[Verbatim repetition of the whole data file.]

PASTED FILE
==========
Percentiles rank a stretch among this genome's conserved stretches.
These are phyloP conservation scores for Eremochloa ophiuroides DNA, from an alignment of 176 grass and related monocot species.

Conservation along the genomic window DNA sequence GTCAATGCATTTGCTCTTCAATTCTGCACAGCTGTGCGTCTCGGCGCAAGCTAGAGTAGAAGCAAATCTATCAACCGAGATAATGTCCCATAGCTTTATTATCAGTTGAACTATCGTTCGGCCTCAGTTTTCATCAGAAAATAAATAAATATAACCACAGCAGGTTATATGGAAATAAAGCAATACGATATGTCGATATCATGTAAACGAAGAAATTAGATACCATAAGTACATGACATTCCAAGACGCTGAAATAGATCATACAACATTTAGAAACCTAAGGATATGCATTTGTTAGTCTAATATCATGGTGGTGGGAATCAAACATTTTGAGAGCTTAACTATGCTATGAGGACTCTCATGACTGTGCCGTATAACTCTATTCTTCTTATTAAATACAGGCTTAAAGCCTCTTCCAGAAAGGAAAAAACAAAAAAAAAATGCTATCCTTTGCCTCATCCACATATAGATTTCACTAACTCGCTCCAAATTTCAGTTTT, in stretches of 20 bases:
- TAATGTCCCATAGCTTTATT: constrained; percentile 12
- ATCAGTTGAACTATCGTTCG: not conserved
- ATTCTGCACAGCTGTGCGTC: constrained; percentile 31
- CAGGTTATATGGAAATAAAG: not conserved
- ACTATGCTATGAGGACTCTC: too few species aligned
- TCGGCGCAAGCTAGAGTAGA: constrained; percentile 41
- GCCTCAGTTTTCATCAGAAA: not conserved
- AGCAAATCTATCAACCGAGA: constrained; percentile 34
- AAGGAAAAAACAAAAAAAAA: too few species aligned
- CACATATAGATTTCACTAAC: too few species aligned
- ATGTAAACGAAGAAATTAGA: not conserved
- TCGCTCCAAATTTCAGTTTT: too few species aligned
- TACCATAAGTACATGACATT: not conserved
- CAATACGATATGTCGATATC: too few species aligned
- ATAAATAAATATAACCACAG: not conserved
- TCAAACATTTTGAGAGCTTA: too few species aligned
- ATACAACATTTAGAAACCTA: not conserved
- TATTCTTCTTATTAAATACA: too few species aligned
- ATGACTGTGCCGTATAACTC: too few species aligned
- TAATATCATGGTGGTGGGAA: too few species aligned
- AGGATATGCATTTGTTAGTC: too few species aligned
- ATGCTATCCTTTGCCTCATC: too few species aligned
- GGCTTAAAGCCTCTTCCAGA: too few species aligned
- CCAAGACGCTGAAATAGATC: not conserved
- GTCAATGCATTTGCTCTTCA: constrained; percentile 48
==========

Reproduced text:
Percentiles rank a stretch among this genome's conserved stretches.
These are phyloP conservation scores for Eremochloa ophiuroides DNA, from an alignment of 176 grass and related monocot species.

Conservation along the genomic window DNA sequence GTCAATGCATTTGCTCTTCAATTCTGCACAGCTGTGCGTCTCGGCGCAAGCTAGAGTAGAAGCAAATCTATCAACCGAGATAATGTCCCATAGCTTTATTATCAGTTGAACTATCGTTCGGCCTCAGTTTTCATCAGAAAATAAATAAATATAACCACAGCAGGTTATATGGAAATAAAGCAATACGATATGTCGATATCATGTAAACGAAGAAATTAGATACCATAAGTACATGACATTCCAAGACGCTGAAATAGATCATACAACATTTAGAAACCTAAGGATATGCATTTGTTAGTCTAATATCATGGTGGTGGGAATCAAACATTTTGAGAGCTTAACTATGCTATGAGGACTCTCATGACTGTGCCGTATAACTCTATTCTTCTTATTAAATACAGGCTTAAAGCCTCTTCCAGAAAGGAAAAAACAAAAAAAAAATGCTATCCTTTGCCTCATCCACATATAGATTTCACTAACTCGCTCCAAATTTCAGTTTT, in stretches of 20 bases:
- TAATGTCCCATAGCTTTATT: constrained; percentile 12
- ATCAGTTGAACTATCGTTCG: not conserved
- ATTCTGCACAGCTGTGCGTC: constrained; percentile 31
- CAGGTTATATGGAAATAAAG: not conserved
- ACTATGCTATGAGGACTCTC: too few species aligned
- TCGGCGCAAGCTAGAGTAGA: constrained; percentile 41
- GCCTCAGTTTTCATCAGAAA: not conserved
- AGCAAATCTATCAACCGAGA: constrained; percentile 34
- AAGGAAAAAACAAAAAAAAA: too few species aligned
- CACATATAGATTTCACTAAC: too few species aligned
- ATGTAAACGAAGAAATTAGA: not conserved
- TCGCTCCAAATTTCAGTTTT: too few species aligned
- TACCATAAGTACATGACATT: not conserved
- CAATACGATATGTCGATATC: too few species aligned
- ATAAATAAATATAACCACAG: not conserved
- TCAAACATTTTGAGAGCTTA: too few species aligned
- ATACAACATTTAGAAACCTA: not conserved
- TATTCTTCTTATTAAATACA: too few species aligned
- ATGACTGTGCCGTATAACTC: too few species aligned
- TAATATCATGGTGGTGGGAA: too few species aligned
- AGGATATGCATTTGTTAGTC: too few species aligned
- ATGCTATCCTTTGCCTCATC: too few species aligned
- GGCTTAAAGCCTCTTCCAGA: too few species aligned
- CCAAGACGCTGAAATAGATC: not conserved
- GTCAATGCATTTGCTCTTCA: constrained; percentile 48